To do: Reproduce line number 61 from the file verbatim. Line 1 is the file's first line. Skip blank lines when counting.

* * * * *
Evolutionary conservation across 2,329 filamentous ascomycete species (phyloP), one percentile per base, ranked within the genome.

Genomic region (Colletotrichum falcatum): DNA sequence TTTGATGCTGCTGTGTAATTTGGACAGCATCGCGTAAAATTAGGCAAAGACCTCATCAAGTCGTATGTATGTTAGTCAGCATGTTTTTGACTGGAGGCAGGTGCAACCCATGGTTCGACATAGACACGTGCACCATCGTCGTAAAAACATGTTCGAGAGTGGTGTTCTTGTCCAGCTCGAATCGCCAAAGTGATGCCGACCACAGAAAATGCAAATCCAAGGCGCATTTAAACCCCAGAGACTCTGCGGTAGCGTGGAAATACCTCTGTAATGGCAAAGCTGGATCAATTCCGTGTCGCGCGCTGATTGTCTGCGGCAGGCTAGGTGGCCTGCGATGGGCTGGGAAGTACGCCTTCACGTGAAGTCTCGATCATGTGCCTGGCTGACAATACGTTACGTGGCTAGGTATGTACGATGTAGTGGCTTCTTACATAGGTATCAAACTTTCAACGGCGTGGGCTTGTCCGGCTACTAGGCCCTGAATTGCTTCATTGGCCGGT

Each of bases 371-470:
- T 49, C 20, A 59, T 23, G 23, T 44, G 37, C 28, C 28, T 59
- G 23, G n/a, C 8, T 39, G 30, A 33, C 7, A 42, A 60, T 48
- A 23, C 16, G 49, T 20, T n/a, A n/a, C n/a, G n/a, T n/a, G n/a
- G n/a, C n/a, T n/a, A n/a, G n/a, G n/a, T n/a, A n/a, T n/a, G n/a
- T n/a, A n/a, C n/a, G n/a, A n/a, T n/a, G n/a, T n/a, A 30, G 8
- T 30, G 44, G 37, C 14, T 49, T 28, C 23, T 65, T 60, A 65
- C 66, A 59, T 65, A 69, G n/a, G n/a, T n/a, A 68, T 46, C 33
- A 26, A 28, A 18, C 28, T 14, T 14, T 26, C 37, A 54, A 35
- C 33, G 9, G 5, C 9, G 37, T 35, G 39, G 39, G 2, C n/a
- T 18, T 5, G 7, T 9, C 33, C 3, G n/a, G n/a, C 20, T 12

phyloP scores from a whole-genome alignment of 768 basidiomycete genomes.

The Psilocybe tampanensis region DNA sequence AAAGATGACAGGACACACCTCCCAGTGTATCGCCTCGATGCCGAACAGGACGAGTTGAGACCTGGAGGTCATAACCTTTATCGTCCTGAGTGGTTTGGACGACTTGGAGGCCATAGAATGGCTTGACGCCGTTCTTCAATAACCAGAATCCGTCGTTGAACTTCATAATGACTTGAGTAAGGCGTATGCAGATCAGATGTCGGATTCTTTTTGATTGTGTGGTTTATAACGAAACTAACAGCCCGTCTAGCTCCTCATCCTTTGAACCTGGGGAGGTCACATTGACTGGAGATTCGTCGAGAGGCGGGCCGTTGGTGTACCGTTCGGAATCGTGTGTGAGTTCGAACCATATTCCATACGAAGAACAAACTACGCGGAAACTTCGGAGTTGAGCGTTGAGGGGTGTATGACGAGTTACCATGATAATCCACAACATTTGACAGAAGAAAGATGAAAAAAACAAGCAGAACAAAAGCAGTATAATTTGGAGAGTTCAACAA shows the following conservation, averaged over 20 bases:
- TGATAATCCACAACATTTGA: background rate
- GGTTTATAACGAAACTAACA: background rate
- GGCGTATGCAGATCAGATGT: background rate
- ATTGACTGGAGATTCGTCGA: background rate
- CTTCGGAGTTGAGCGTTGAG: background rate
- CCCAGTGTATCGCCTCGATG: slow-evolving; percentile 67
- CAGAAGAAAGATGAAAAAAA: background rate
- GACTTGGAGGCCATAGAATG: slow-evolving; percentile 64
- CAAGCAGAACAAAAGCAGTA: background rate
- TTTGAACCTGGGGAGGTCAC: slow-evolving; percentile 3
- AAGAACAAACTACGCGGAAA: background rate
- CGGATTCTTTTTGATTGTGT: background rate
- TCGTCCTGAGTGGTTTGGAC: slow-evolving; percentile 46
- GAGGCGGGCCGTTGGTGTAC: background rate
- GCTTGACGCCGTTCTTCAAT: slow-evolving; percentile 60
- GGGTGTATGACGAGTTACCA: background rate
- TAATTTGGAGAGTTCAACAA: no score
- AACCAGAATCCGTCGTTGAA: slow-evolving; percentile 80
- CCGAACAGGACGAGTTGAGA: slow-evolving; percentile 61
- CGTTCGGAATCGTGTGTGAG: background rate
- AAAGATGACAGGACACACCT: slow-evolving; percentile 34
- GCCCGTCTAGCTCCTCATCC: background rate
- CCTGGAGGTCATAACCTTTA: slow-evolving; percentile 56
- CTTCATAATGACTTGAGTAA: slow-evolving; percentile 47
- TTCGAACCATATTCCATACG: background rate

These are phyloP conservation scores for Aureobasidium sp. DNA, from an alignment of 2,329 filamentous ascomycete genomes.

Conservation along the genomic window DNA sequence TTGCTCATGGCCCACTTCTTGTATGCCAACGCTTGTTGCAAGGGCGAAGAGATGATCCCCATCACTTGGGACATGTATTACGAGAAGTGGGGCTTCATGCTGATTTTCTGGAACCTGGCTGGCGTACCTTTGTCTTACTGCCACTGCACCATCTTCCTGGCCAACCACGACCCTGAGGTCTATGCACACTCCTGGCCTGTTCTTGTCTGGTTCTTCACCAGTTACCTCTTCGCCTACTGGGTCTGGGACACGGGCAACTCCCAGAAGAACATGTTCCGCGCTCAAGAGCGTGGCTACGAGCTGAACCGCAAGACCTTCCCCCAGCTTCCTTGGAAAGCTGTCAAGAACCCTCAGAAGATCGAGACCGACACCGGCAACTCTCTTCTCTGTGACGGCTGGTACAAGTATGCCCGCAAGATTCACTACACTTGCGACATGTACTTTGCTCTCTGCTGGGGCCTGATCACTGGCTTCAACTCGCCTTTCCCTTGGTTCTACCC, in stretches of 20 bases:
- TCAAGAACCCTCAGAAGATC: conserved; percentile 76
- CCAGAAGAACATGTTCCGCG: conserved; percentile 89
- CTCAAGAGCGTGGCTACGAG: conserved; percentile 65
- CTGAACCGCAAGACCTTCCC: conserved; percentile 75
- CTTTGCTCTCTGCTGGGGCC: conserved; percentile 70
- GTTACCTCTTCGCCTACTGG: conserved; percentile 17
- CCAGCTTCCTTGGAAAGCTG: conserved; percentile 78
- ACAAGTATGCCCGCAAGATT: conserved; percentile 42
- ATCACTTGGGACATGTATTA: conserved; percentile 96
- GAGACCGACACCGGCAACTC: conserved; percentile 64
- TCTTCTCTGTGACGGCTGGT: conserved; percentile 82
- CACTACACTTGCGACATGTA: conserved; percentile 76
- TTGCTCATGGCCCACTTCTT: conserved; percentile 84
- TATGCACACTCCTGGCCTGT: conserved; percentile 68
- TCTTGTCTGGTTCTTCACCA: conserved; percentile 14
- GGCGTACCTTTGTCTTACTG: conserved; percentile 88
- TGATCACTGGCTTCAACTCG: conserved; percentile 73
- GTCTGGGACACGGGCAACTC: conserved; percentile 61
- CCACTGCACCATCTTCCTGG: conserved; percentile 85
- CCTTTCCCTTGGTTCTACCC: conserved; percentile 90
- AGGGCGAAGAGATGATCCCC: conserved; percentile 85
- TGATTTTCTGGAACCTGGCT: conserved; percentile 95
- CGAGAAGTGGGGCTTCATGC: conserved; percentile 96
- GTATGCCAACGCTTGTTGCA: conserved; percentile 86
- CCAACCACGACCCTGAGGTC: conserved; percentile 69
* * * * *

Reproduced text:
- CCACTGCACCATCTTCCTGG: conserved; percentile 85